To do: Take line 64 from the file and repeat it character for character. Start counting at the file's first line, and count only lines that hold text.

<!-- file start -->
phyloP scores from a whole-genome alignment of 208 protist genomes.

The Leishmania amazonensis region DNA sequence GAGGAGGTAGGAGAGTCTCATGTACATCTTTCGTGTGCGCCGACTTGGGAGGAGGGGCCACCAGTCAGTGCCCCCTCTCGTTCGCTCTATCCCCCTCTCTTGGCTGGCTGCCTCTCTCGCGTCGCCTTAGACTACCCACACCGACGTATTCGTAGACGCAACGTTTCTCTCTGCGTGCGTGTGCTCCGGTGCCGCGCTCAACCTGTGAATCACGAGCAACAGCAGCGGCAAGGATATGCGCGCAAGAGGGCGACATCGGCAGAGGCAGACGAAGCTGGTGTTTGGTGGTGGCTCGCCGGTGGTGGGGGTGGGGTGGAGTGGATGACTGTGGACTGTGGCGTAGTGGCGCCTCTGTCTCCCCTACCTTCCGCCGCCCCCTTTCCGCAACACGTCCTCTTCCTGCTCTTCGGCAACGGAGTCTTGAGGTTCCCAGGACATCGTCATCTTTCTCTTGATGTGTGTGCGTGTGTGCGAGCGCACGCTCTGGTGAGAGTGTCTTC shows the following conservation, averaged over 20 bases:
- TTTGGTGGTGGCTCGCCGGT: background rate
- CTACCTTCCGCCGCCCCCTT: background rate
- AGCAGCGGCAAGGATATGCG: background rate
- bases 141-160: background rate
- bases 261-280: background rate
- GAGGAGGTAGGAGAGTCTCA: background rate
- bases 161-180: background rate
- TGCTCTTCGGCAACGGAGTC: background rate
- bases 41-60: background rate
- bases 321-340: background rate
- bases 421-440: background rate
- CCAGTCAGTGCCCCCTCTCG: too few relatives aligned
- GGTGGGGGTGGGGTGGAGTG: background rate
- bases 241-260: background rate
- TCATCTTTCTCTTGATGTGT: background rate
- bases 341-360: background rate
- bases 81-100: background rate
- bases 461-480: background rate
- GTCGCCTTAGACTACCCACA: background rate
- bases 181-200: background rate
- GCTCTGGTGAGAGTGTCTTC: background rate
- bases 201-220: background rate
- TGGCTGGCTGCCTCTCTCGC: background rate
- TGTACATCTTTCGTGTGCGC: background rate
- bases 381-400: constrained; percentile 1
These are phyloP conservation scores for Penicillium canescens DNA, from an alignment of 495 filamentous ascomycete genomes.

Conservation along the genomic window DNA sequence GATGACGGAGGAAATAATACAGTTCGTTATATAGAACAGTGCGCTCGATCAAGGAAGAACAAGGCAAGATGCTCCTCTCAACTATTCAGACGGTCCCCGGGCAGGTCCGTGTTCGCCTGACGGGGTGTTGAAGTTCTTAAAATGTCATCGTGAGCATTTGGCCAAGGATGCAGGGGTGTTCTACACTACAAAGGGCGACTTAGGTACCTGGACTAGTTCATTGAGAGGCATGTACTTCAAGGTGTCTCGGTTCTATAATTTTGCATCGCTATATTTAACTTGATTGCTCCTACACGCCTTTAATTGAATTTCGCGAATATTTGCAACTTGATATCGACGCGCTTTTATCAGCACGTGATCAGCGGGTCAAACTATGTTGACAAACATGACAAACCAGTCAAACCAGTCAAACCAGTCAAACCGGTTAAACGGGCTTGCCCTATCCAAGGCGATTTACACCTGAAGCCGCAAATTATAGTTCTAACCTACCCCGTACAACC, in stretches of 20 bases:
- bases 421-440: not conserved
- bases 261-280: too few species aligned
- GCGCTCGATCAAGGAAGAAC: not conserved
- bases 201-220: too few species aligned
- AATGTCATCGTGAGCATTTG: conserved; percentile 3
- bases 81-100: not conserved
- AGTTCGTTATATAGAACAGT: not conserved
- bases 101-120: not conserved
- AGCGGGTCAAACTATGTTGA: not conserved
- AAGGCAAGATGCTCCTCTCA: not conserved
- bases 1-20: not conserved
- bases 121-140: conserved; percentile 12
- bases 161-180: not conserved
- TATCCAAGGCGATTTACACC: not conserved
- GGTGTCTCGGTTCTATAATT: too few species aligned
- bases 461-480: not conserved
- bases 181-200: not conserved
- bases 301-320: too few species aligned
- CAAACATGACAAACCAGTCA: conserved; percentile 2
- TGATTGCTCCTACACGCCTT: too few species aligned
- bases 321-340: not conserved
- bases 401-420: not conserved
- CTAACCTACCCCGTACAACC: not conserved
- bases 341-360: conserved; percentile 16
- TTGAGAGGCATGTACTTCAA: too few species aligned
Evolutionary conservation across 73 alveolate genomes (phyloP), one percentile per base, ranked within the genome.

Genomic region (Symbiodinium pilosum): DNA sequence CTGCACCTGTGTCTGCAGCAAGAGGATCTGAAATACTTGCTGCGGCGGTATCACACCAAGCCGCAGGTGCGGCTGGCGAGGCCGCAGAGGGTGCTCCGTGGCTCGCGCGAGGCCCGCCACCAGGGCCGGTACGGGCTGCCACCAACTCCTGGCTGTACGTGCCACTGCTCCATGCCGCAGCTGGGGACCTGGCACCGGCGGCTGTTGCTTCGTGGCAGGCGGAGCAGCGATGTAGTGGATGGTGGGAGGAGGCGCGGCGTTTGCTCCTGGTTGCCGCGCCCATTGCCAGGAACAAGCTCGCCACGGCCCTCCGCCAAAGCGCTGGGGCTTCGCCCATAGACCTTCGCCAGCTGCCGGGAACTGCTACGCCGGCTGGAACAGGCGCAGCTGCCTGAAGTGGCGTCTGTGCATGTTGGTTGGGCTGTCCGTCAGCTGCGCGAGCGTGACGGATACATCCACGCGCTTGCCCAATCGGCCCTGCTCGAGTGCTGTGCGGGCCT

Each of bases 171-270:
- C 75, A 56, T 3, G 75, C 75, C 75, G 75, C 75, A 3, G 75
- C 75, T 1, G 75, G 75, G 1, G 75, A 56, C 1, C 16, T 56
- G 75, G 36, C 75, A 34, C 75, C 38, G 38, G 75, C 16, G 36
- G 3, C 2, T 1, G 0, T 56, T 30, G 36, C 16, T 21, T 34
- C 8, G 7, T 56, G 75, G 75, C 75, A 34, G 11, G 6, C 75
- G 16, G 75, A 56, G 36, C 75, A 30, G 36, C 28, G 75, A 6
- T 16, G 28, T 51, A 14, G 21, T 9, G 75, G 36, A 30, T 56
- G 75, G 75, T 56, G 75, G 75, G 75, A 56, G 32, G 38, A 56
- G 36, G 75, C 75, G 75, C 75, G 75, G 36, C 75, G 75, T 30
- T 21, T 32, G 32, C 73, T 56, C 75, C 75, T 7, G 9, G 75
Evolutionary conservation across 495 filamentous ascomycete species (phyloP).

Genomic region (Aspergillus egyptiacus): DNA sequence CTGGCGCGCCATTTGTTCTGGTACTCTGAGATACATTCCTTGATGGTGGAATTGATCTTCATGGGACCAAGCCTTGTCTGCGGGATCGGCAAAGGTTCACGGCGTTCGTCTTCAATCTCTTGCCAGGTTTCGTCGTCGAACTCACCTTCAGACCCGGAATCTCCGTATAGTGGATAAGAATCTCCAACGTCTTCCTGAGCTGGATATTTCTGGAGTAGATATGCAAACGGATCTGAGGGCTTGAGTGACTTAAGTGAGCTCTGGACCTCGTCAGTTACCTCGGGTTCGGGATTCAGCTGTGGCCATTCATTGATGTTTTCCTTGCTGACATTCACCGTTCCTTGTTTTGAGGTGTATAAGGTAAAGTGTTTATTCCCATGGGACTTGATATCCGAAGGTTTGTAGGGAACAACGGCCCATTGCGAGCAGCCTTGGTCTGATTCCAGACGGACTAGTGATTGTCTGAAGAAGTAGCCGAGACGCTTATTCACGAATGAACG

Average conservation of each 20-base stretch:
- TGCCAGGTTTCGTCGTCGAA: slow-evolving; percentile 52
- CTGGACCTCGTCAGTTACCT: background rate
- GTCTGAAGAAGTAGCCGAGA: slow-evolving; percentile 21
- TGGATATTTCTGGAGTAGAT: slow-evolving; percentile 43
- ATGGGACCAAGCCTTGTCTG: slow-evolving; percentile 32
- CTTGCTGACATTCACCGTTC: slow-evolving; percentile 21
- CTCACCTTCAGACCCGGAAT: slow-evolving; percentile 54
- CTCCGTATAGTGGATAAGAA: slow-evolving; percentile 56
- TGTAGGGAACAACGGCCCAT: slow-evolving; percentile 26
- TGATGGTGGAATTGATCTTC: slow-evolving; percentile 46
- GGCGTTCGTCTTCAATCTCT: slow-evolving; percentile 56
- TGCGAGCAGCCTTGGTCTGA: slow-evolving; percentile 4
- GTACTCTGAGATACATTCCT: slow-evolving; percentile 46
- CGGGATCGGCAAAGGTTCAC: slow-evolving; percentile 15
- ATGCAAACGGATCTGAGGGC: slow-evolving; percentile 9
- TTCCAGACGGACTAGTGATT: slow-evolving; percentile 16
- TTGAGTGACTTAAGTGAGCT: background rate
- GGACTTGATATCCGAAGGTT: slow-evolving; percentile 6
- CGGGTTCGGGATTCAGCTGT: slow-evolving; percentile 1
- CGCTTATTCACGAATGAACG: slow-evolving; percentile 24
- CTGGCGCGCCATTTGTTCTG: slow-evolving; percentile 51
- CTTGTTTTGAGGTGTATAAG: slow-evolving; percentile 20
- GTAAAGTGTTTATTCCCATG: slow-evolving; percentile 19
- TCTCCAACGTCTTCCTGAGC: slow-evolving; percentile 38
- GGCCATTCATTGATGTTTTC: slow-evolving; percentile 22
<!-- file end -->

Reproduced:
- T 16, G 28, T 51, A 14, G 21, T 9, G 75, G 36, A 30, T 56